It was just over two years ago that I wrote my very first blog, sharing how my cancer journey started. Strangely it feels both longer and shorter than two years. So much has happened during that time. I have been sick and healthy…and sick and healthy again. I have been in the hospital, for a total of nearly 50 days. I have lost – and finally regrown – my hair. And most importantly, I have achieved REMISSION. I am giving this battle everything I have, but it has not been without its share of bumps in the road and hard choices.
And one of the hardest of those choices was when, six months ago, I made the heart-wrenching decision to heed the advice of my medical team and take time off of work to focus on myself and my health. This was so incredibly difficult for me because my career has always been a big part of my identity. It was at the core of who I am, like many women. I had always described myself as a full-time working wife and mom. THAT is who I am…or was.
But here’s the thing…it wasn’t working. I wasn’t prioritizing my health and I was getting sick. A LOT. In the year I was back at work, I was in the hospital THREE times. I was working at a highly-demanding job that I loved but still required a lot of me. I was always eager to do more and, as a result, was often asked to take on more responsibility. As I’ve written about before, I am a chronic people pleaser so I had difficulty saying no, often finding myself working longer hours than I should, toiling away during my treatment appointments and generally not adjusting my approach to work despite my diagnosis. It was like I wanted to pretend I didn’t have cancer – and that I could still do it all.
For the average person, stress is bad. But for a myeloma patient like me it is really, REALLY bad. According to the International Myeloma Foundation, “Stress can be a very destructive force when it comes to myeloma. Stress really disrupts the immune system and myeloma is a cancer of the immune system.” Research shows that stress can absolutely have an impact on many areas of our health, including and especially that of cancer patients. Simply put, when I was working, my commitment to my health was not working.
And now this decision is permanent – I will not be going back to work. I have been avoiding writing about this for weeks now, mostly because I haven’t really known what I wanted to say. And I’m sure in large part because I am in denial but also because I have been trying to figure out who I am now if I’m not a full-time working wife and mom?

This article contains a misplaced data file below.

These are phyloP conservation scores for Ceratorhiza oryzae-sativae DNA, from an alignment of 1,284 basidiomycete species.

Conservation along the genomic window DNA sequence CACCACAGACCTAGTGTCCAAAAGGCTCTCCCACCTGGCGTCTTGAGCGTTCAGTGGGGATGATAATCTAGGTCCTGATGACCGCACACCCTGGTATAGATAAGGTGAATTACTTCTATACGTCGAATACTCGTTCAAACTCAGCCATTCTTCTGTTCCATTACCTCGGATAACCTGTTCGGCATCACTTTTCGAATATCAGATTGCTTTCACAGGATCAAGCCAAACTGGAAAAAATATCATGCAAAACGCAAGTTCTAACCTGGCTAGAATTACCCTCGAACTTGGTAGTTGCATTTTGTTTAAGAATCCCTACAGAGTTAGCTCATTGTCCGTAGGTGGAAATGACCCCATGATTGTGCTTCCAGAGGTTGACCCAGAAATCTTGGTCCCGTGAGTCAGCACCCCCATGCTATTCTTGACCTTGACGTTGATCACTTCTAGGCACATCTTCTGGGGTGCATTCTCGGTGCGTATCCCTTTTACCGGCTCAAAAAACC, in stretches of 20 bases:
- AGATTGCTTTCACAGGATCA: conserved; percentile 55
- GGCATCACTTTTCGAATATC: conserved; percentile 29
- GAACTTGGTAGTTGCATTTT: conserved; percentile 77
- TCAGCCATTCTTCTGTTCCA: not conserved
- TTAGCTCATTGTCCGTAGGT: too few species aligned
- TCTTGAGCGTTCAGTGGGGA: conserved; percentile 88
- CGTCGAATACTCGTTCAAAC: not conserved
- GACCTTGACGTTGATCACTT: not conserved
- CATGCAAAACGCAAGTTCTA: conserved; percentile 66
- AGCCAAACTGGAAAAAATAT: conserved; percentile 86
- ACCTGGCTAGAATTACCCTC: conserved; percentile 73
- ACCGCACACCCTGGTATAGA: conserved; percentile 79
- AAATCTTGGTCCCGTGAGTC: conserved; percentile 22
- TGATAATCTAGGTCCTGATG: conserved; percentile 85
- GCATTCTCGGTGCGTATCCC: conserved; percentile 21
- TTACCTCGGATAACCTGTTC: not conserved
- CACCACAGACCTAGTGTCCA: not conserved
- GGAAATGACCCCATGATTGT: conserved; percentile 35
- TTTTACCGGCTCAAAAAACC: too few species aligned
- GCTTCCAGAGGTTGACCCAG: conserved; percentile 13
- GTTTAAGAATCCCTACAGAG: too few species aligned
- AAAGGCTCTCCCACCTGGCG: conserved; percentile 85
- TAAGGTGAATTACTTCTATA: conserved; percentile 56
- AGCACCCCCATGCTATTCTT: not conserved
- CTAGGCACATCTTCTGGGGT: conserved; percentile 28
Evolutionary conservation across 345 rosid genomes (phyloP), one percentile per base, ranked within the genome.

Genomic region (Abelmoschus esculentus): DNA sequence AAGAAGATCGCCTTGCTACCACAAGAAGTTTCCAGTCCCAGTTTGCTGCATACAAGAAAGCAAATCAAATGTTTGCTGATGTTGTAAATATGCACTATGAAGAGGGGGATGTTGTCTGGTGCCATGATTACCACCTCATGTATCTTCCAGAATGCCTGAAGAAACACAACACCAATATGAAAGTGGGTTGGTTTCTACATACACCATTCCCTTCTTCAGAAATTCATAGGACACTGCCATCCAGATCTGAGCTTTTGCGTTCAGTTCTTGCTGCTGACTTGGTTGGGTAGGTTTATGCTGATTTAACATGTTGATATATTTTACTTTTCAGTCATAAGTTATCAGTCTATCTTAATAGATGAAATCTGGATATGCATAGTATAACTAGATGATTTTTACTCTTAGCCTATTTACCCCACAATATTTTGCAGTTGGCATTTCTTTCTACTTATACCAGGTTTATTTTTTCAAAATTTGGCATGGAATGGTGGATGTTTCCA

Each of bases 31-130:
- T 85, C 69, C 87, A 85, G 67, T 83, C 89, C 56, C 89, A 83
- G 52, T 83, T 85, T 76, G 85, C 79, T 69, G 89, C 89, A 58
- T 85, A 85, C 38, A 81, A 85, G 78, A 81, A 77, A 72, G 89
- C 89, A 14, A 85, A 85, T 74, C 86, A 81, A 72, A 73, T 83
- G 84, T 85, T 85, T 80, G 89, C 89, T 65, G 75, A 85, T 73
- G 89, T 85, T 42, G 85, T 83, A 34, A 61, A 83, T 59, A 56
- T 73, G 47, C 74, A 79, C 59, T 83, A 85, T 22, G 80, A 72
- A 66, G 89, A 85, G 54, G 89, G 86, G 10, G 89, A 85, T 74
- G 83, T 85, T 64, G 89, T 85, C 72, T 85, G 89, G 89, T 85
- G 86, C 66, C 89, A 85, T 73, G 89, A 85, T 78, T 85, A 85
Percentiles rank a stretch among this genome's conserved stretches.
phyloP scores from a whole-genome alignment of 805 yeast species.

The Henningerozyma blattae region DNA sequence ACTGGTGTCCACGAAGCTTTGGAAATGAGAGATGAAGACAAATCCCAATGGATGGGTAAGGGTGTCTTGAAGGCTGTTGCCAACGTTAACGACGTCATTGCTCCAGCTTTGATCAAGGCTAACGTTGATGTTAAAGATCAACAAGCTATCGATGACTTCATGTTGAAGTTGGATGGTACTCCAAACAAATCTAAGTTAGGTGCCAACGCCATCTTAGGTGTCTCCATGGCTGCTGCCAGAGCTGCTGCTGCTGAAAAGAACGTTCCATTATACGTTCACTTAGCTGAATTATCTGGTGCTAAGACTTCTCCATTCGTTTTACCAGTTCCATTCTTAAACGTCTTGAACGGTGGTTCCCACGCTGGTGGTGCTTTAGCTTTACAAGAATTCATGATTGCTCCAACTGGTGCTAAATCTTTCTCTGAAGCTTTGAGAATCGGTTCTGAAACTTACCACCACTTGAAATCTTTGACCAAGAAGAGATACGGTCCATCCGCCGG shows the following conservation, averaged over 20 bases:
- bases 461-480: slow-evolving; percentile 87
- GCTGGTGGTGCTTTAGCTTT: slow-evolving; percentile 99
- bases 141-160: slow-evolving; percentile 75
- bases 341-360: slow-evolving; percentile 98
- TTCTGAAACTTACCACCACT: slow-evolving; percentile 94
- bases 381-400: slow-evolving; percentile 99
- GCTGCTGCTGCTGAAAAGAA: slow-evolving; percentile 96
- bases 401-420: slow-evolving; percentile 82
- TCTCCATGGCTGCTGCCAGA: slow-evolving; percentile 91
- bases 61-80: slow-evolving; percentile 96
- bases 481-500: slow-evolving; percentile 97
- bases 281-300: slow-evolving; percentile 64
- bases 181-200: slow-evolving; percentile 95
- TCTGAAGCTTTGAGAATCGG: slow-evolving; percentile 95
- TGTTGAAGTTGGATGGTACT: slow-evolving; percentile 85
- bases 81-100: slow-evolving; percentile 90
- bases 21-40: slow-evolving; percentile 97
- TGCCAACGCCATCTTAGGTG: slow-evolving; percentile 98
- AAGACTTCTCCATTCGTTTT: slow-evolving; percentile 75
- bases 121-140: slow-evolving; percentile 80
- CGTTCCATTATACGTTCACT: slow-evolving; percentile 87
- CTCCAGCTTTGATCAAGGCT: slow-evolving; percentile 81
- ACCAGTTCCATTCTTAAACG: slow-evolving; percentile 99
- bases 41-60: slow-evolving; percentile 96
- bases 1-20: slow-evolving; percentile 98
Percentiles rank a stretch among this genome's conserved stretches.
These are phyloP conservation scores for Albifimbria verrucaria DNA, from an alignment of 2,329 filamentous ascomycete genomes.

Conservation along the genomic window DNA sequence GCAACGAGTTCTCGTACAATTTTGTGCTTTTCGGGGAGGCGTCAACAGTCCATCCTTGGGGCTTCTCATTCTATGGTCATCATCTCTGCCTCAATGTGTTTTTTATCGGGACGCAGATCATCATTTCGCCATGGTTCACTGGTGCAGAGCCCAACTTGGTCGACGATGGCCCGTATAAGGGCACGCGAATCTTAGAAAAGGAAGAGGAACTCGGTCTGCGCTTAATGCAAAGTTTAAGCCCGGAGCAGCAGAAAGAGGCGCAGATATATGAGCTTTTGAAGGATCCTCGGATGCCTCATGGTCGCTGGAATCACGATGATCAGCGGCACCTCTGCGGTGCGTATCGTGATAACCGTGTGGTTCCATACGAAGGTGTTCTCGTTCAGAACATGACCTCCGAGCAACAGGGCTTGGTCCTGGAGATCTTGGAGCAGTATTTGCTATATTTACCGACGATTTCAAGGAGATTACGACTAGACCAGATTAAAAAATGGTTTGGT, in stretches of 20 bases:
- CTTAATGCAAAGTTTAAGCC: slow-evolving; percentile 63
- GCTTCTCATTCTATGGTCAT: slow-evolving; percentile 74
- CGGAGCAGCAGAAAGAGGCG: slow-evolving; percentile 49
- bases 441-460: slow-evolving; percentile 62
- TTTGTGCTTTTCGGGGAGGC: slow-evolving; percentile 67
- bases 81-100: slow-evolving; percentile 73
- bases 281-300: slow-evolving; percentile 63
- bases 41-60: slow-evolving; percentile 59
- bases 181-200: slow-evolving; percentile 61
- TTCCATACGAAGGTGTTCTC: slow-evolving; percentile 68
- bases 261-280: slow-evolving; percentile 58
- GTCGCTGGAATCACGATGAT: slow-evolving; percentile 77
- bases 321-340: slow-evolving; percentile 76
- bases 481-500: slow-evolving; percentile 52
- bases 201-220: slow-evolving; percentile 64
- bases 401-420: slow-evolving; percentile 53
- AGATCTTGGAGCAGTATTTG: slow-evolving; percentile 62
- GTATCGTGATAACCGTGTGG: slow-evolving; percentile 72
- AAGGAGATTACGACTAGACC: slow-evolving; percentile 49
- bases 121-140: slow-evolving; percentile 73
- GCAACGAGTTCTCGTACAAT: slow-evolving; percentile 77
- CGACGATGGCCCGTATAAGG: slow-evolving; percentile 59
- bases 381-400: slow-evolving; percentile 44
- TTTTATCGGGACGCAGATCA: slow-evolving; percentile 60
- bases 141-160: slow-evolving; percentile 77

The irony of all of this is that I am the healthiest I’ve been since my diagnosis but I believe – and the doctors believe – it is exactly because I am NOT working that I am doing so well. I tried for a year to balance my career, my family and my health – but something had to give. These past few months of staying home have shown that I can achieve – and most importantly MAINTAIN – remission when I give it 100% of my effort.
What I have now realized is that I still have a job – it is to be and stay healthy. Recently I was asked by a friend what I do for “self-care”. I considered answering by saying “I shower…most days” but figured she probably meant more than just BATHING MYSELF. And it struck me that I hadn’t really been doing any self-care. Of course I am under the care of a doctor as I am still in active treatment for my Multiple Myeloma, taking pills at home and going for treatment two out of every six weeks. But what else had I been doing besides cracking open my Days of the Week pill case each night and going to these required appointments? I had to admit the answer was very little.
So I have started to do more for ME. I am taking yoga classes, getting acupressure once a week, eating healthier and moving more (my new goal: 12,000 steps each day!) This is what helps me but self-care means different things to each of us. It could be a walk in the park, a phone call to a friend you haven’t spoken to in ages or writing in a journal (and for some of us it might be avoiding political posts on Facebook for a while to keep our sanity). The idea is to take time for YOU, which many of us seldom do especially women, and in my experience, NEVER moms. We are always so focused on our work, our spouses, our children that we are usually at the bottom of our own To Do list. But I have realized that taking care of myself isn’t just a nice thing to do every once in a while- it is actually critical to my health.